Three Approaches to Time Series Forecasting of Petroleum Demand in OECD Countries

Document Type: Original Manuscript


Department of Industrial Engineering, Sharif University of Technology, Tehran, Iran



Petroleum (crude oil) is one of the most important resources of energy and its demand and consumption is growing while it is a non-renewable energy resource. Hence forecasting of its demand is necessary to plan appropriate strategies for managing future requirements. In this paper, three types of time series methods including univariate Seasonal ARIMA, Winters forecasting and Transfer Function-noise (TF) models are used to forecast the petroleum demand in OECD countries. To do this, we use the demand data from January 2001 to September 2010 and hold out data from October 2009 to September 2010 to test the sufficiency of the forecasts. For the TF model, OECD petroleum demand is modeled as a function of their GDP. We compare the root mean square error (RMSE) of the fitted models and check what percentage of the testing data is covered by the confidence intervals (C.I.). Accordingly we conclude that Transfer Function model demonstrates a better forecasting performance.

Graphical Abstract

Three Approaches to Time Series Forecasting of Petroleum Demand in OECD Countries


  • Two Seasonal ARIMA, a Winters and a Transfer Function model are fitted to the data.
  • GDP is used in TF model as an influential variable on petroleum demand.
  • The best model is selected based on RMSE and number of observations covered by CI.
  • Univariate models (ARIMA and Winters) generally underestimate the testing data.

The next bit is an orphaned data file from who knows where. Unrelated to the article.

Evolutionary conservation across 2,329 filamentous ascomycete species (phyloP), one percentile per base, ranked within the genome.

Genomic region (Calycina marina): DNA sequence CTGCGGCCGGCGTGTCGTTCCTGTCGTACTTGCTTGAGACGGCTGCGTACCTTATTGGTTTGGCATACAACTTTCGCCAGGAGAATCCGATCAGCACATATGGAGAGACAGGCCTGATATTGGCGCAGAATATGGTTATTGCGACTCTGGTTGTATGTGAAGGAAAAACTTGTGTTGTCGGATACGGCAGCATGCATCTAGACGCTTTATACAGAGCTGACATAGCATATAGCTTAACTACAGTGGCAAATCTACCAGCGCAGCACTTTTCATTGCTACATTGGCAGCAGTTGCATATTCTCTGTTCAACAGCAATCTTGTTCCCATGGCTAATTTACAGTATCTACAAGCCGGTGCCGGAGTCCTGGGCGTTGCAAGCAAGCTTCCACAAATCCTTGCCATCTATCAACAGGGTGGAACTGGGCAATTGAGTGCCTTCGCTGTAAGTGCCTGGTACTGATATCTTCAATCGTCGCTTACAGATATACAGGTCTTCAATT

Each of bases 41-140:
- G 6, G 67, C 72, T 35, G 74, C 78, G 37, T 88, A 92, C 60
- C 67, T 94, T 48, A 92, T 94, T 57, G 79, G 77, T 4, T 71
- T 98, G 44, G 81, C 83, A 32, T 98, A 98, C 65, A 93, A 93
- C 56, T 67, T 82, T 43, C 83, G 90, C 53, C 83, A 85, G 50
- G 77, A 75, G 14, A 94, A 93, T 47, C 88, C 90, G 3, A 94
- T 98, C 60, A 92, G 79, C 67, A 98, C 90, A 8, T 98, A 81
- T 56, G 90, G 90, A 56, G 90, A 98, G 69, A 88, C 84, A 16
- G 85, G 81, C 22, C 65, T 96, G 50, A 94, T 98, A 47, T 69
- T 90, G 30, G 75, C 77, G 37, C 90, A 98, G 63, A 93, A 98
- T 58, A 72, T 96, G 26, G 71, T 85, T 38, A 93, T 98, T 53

• The multivariate model (TF) provides more accurate forecasts than univariate ones.


Akkurt, M., Demirel, O.F. and Zaim, S. (2010). Forecasting Turkey’s natural gas consumption by using time series methods. European Journal of Economic and Political Studies, 3, 1-21.

Box, G.E.P., Jenkins, G.M. and Reinsel, G.C. (1994). Time series analysis forecasting and control. 3rd edition, Prentice-Hall International, New Jersey.

Cheong, C.W. (2009). Modeling and forecasting crude oil markets using ARCH-type models. Energy Policy, 37, 2346-2355.

Gooijer, J.G.D. and Hyndman, R.J. (2006). 25 years of time series forecasting. International Journal of Forecasting, 22, 443-473.

Huntington, H.G. (2011). Backcasting U.S. oil demand over a turbulent decade. Energy Policy, 39, 5674-5680.

Jiping, X. and Ping, W. (2008). An analysis of forecasting model of crude oil demand based on cointegration and vector error correction model (VEC). International Seminar on Business and Information Management, 485-488.

Montgomery, D.C., Jennings, C.L. and Kulahci, M. (2008). Introduction to time series analysis and forecasting. John Wiley & Sons, New Jersey.

Pankratz, A. (1983). Forecasting with univariate Box-Jenkins models- concepts and cases. John Wiley & Sons, New York.

Pedregal, D.J., Dejuan, O., Gomez, N. and Tobarra, M.A. (2009). Modelling demand for crude oil products in Spain. Energy Policy, 37, 4417-4427.

U.S. Energy Information Administration (EIA), 2011.

Ye, M., Zyren, J. and Shore, J. (2005). A monthly crude oil spot price forecasting model using relative inventories. International Journal of Forecasting, 21, 491-501.